Four boxed 007 LaserDisc (LD) packages were produced in the USA during the life of the format; two compilations and two deluxe collector's editions.
The compilations simply split the six Sean Connery Eon 007 films equally across two volumes - Dr No, From Russia With Love and Goldfinger in the first; Thunderball, You Only Live Twice and Diamonds Are Forever in the second.
The Deluxe Collector's Editions, however, were as spectacular as the two 'Connery' sets were unspectacular. Gathering together a trove of promotional visual material that had not seen the phosphors of cathode-ray tube since 1964/65, and complementing these archival gems with brand-new material comprising documentaries and exclusive audio-only commentaries featuring several key members of the 007 production team of the early Bond films, the two Deluxe Collector's Editions - Goldfinger in 1995 and, Thunderball a year later - were pure video nirvana for 'James Bond' afficianado's and should rightfully be regarded as the original vintage on which the DVD '007 Special Edition' was based.
Meticulously researched and lavishly presented, both Deluxe Collector's Edition boxsets maximised the functionality and capacity of the Laserdisc format: three audio tracks ( one digital track + two analog [left and right] tracks ), random access, still-image display, perfect slow-motion for frame-by-frame analysis, and, of course, double the image resolution of consumer videotape; all in a very cool box.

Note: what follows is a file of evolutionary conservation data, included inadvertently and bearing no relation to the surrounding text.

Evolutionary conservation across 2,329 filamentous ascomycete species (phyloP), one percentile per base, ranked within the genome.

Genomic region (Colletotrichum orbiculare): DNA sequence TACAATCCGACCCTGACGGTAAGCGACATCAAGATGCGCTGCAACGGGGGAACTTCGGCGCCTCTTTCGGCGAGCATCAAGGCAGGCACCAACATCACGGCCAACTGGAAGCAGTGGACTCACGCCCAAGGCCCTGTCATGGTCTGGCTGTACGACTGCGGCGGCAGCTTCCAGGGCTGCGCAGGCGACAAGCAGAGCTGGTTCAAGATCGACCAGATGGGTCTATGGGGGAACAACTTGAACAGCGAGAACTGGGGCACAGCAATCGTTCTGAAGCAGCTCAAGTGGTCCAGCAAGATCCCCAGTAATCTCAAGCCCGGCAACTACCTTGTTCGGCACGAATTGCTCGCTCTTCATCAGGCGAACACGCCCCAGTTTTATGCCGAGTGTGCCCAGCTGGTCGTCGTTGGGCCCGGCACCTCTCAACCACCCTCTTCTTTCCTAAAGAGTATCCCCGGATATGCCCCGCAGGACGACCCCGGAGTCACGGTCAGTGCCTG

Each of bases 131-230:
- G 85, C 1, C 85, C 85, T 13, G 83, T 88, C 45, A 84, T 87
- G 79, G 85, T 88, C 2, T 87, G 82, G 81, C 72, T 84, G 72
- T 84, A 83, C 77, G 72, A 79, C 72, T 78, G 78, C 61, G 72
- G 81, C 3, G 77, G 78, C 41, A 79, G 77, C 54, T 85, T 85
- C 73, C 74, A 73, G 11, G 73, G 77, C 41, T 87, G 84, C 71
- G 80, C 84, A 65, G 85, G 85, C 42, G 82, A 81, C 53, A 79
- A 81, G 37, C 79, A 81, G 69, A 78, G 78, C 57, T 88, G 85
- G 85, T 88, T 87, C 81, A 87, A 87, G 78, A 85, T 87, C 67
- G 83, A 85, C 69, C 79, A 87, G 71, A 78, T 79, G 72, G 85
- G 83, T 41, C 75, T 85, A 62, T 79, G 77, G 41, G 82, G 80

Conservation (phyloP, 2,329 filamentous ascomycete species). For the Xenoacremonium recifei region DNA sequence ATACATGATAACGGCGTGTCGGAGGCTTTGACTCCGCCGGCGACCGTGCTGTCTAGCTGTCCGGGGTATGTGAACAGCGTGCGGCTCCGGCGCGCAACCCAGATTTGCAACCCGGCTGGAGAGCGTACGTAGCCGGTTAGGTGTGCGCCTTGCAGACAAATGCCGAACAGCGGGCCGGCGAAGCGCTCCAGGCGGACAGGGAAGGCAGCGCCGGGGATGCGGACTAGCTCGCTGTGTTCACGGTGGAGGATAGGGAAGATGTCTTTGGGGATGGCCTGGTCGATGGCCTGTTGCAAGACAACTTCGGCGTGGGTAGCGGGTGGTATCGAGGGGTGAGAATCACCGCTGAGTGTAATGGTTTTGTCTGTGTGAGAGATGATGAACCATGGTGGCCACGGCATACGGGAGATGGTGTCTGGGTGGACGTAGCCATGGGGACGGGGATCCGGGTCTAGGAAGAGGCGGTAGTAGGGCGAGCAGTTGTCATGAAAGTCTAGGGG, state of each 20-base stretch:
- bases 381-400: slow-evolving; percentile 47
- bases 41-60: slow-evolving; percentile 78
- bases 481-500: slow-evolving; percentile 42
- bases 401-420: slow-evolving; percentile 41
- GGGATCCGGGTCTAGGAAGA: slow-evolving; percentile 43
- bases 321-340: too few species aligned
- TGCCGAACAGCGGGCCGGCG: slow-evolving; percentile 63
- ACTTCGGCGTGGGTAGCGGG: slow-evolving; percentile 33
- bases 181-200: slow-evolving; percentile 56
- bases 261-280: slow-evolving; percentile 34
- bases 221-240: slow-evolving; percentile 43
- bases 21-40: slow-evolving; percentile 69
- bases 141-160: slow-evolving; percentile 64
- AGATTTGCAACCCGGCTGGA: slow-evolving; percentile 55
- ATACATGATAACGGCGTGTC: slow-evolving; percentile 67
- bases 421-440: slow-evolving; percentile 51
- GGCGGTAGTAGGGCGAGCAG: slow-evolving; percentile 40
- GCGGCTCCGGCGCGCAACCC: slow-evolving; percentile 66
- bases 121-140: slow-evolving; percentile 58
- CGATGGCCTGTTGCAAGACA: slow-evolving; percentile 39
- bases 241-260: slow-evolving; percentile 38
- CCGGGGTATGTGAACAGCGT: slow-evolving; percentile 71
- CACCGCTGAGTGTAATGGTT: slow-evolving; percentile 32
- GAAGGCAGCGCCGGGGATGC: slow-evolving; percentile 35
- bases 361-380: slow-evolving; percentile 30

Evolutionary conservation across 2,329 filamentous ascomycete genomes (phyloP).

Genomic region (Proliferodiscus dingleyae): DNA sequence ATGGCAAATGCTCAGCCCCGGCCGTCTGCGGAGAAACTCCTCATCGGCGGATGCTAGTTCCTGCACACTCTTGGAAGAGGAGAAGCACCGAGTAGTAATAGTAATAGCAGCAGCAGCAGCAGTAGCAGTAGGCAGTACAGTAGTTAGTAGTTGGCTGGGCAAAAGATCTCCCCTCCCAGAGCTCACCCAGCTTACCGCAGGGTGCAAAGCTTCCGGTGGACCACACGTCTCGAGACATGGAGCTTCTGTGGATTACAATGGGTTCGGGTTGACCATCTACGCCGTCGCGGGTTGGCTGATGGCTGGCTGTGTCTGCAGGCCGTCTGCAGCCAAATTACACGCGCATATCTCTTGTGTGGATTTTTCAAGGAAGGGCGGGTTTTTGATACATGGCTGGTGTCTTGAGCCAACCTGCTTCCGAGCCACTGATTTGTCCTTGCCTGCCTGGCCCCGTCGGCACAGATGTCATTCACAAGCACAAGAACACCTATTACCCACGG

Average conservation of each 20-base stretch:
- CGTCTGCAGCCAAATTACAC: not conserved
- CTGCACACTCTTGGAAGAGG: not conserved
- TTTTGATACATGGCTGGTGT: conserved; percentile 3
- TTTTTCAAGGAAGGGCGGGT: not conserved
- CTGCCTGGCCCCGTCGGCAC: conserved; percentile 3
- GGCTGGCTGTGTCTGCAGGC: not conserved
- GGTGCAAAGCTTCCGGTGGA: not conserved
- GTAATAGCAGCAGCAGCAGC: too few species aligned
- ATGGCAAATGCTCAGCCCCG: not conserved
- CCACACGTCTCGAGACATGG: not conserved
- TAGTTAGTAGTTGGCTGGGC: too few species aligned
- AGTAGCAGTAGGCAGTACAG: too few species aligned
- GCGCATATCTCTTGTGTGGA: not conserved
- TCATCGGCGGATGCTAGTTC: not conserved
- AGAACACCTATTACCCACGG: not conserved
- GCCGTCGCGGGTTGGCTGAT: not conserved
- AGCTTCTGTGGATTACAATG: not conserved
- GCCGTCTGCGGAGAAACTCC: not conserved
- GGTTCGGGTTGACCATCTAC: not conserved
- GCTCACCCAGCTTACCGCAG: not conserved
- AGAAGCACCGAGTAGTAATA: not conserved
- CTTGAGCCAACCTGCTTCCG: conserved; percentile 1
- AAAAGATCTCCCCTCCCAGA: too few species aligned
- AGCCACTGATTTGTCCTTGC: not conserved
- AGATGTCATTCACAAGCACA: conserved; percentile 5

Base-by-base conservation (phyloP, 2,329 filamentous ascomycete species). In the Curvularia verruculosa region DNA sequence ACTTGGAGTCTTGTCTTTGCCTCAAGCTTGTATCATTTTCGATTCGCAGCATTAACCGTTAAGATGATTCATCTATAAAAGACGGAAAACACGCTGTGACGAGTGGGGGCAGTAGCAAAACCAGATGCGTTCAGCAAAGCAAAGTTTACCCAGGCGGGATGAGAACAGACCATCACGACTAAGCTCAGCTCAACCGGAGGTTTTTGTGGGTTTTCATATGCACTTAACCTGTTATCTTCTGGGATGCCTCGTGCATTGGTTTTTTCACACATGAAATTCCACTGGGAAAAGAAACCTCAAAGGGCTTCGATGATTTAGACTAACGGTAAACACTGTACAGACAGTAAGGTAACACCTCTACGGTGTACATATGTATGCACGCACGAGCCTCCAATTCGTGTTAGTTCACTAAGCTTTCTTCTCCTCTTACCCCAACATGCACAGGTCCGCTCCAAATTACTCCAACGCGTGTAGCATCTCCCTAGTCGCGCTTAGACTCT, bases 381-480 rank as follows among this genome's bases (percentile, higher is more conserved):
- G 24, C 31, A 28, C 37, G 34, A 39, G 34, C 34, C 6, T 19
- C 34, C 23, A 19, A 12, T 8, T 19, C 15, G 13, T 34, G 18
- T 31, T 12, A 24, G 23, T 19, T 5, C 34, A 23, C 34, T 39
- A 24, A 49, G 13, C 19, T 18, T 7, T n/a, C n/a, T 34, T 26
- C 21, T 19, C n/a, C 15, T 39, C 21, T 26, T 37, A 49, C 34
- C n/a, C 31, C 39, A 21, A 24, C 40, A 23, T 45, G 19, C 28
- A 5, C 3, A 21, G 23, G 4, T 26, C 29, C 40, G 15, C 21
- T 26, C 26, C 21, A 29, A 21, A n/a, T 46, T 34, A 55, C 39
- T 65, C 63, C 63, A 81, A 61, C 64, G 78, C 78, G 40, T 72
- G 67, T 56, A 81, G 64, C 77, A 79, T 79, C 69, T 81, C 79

Despite the LD consumer-base being only a small fraction of the available home-video market, a case can be put that the release of the two superb LD Deluxe Collector's Editions actually generated sales outside the standard laserdisc consumer demographic. By 1995, the numbers of 007 fans with internet access had become substantial; Bond-related Usenet groups and numerous fan-forums were generating global discussion never before possible. For some correspondents (and 'lurkers' - the term for those who liked to 'read' but not participate in forum discussion), the details of the Goldfinger and Thunderball deluxe collector's editions prompted either the purchase of the boxset (as a rather nice standalone collectible), or the purchase of the set and the subsequent investment in a laserdisc player.
In any event, the two Deluxe Collector's Edition LD boxsets were unarguably the first serious 007 home-video encyclopaedia; the concept effectively serving as the prototype for what would become more-widely known as the "007 Special Edition DVD".